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Updated Broken Promises

Updated Broken Promises

“Forget about it”—The Landlord told me not to worry about the money for the rest of the lease

Maggie has three months remaining on her lease. Maggie informs Tony, her landlord that her company is relocating, she has to move in a few weeks and she will have to break her lease. Tony tells her to “forget about it;” he told her that it was “okay” for her to leave, he really understands her current dilemma, and she can give him the keys to the apartment when she is ready to leave.

Maggie feels relieved, she moved out of the apartment, she decides to stay with friends until she finds the right apartment in her new city, and she starts a new chapter in her life.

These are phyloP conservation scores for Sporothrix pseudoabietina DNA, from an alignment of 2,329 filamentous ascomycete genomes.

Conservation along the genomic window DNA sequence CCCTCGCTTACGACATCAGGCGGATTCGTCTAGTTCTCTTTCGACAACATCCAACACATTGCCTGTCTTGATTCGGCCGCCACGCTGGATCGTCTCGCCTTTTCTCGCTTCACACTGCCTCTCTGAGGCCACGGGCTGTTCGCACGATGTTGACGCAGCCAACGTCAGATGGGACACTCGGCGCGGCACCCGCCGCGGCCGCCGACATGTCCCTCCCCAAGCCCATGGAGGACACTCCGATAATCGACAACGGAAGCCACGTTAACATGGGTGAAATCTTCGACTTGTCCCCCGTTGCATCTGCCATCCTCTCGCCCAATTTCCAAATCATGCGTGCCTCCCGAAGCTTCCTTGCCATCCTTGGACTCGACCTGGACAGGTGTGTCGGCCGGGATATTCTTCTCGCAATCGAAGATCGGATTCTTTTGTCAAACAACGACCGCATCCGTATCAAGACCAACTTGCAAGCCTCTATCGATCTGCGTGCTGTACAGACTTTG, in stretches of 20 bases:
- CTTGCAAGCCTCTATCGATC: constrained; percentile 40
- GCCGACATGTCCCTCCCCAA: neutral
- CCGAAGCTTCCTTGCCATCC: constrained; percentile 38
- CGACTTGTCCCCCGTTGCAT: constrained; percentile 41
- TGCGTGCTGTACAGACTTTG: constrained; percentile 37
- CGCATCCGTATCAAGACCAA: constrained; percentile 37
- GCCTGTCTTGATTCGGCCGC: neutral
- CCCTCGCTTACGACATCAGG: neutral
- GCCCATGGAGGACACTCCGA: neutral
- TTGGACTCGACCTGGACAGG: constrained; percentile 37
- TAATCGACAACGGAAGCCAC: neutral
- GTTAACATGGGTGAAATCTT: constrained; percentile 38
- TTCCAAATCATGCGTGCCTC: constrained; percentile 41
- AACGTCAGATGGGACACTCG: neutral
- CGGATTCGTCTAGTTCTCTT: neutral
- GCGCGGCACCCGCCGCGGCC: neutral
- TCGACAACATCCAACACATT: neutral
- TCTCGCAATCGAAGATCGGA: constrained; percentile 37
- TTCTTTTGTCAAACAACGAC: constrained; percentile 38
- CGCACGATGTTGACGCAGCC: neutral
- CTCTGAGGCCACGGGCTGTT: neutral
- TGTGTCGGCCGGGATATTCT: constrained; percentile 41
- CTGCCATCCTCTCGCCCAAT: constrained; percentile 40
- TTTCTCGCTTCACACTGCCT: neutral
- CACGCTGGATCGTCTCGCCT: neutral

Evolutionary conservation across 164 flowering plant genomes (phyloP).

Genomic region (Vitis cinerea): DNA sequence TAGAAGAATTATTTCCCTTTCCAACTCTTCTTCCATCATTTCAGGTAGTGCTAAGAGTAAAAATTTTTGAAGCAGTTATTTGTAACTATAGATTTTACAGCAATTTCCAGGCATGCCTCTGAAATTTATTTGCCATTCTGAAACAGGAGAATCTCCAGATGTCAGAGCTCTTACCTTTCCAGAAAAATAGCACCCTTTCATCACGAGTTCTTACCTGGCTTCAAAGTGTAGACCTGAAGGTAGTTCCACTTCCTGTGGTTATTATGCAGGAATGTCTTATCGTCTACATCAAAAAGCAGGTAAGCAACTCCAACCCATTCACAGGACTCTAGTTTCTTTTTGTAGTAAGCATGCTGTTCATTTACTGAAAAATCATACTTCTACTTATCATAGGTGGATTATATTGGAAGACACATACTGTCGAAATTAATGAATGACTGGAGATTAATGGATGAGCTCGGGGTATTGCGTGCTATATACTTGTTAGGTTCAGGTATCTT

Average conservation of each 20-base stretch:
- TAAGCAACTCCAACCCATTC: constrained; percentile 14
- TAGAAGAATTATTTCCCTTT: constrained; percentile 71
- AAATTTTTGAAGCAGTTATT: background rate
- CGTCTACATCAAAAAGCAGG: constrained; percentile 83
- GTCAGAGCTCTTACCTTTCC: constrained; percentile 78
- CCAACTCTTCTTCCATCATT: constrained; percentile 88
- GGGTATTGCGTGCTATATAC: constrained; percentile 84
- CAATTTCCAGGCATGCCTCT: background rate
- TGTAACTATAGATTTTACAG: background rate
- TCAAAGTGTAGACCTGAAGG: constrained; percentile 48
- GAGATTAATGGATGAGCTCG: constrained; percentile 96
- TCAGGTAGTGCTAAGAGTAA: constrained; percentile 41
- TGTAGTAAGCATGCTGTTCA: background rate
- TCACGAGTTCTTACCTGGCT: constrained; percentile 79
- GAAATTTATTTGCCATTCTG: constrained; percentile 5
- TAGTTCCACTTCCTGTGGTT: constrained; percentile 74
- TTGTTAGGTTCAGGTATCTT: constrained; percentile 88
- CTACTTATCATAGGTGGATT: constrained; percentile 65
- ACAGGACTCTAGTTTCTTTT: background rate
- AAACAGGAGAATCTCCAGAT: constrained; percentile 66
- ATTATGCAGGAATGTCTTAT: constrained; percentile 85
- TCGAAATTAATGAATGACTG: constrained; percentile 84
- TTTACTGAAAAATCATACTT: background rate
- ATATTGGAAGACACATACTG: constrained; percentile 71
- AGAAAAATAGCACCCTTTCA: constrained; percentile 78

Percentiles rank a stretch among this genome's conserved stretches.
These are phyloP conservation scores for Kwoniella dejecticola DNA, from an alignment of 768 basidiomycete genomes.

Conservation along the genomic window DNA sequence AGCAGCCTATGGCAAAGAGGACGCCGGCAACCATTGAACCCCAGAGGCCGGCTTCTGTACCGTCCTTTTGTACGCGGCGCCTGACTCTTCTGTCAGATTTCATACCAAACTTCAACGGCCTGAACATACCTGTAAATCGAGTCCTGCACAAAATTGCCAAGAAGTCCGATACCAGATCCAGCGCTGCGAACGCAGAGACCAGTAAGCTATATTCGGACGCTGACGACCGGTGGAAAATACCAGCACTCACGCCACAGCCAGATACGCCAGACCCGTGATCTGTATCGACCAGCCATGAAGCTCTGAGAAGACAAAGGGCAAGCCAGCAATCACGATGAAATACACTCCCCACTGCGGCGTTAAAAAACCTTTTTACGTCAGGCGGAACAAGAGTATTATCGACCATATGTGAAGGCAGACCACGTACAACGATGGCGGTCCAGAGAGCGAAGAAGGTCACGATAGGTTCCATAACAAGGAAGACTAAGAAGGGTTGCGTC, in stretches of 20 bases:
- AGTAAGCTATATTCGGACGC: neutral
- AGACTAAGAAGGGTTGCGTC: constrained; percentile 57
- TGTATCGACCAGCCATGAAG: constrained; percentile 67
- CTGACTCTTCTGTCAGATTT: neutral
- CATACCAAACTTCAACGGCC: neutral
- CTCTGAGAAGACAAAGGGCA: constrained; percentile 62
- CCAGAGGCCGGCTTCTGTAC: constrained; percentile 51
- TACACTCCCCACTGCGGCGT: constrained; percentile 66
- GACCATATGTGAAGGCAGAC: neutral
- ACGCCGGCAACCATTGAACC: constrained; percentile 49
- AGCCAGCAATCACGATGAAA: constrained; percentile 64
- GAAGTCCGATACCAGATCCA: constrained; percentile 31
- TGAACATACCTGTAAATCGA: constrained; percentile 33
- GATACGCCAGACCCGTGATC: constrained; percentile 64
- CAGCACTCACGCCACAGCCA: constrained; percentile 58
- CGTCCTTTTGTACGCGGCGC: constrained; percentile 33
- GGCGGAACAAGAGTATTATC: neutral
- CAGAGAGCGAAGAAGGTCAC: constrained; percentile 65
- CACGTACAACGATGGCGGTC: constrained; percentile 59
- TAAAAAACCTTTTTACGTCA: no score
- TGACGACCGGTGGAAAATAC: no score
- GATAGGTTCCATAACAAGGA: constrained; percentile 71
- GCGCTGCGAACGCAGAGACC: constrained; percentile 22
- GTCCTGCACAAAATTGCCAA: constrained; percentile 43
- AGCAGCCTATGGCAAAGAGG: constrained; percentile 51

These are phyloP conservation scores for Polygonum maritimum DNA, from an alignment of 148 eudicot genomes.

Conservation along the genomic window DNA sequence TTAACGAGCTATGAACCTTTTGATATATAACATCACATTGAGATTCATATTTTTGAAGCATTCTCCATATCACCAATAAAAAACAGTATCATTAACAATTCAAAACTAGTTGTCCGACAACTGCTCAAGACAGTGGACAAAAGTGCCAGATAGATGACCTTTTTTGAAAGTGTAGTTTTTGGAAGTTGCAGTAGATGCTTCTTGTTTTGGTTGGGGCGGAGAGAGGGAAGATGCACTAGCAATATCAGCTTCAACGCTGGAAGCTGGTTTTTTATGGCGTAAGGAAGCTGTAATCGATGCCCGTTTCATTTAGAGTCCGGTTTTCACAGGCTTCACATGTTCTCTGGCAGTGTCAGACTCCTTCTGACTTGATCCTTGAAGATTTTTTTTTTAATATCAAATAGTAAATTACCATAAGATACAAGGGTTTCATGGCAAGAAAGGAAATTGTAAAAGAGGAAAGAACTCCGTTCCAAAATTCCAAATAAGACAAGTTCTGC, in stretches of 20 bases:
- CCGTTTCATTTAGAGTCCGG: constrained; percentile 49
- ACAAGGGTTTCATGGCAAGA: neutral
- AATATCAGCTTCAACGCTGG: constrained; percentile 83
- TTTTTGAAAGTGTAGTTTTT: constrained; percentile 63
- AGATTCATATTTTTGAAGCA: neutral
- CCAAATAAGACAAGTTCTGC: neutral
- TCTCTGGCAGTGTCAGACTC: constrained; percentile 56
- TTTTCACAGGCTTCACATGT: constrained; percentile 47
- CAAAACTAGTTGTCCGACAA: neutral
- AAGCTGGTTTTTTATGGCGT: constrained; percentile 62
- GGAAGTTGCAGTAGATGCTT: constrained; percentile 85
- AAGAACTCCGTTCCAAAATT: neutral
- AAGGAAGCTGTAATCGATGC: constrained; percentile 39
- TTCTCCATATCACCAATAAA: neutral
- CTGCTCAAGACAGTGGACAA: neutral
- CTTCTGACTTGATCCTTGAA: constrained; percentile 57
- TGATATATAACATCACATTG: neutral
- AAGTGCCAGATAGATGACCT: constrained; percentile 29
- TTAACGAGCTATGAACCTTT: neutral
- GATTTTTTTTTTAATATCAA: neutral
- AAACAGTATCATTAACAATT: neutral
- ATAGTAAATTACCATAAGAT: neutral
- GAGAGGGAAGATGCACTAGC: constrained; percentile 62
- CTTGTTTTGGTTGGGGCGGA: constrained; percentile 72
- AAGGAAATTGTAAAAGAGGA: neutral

However, a year later, Maggie submits a rental application for a new apartment and Kelly, Maggie’s broker informed her that her application was denied based on a negative credit report. Maggie checks her report and discovers Tom has a monetary judgment against her for the unpaid rent. If Maggie consulted with an attorney regarding her options before she moved out of her apartment, Maggie would have learned that Tony’s words, namely “forget about it” is insufficient to relieve her of her obligations under the lease. Going forward, Maggie should consult with a landlord and tenant attorney to discuss her legal options, including what steps, Maggie can take, if any to vacate the default judgment against her.

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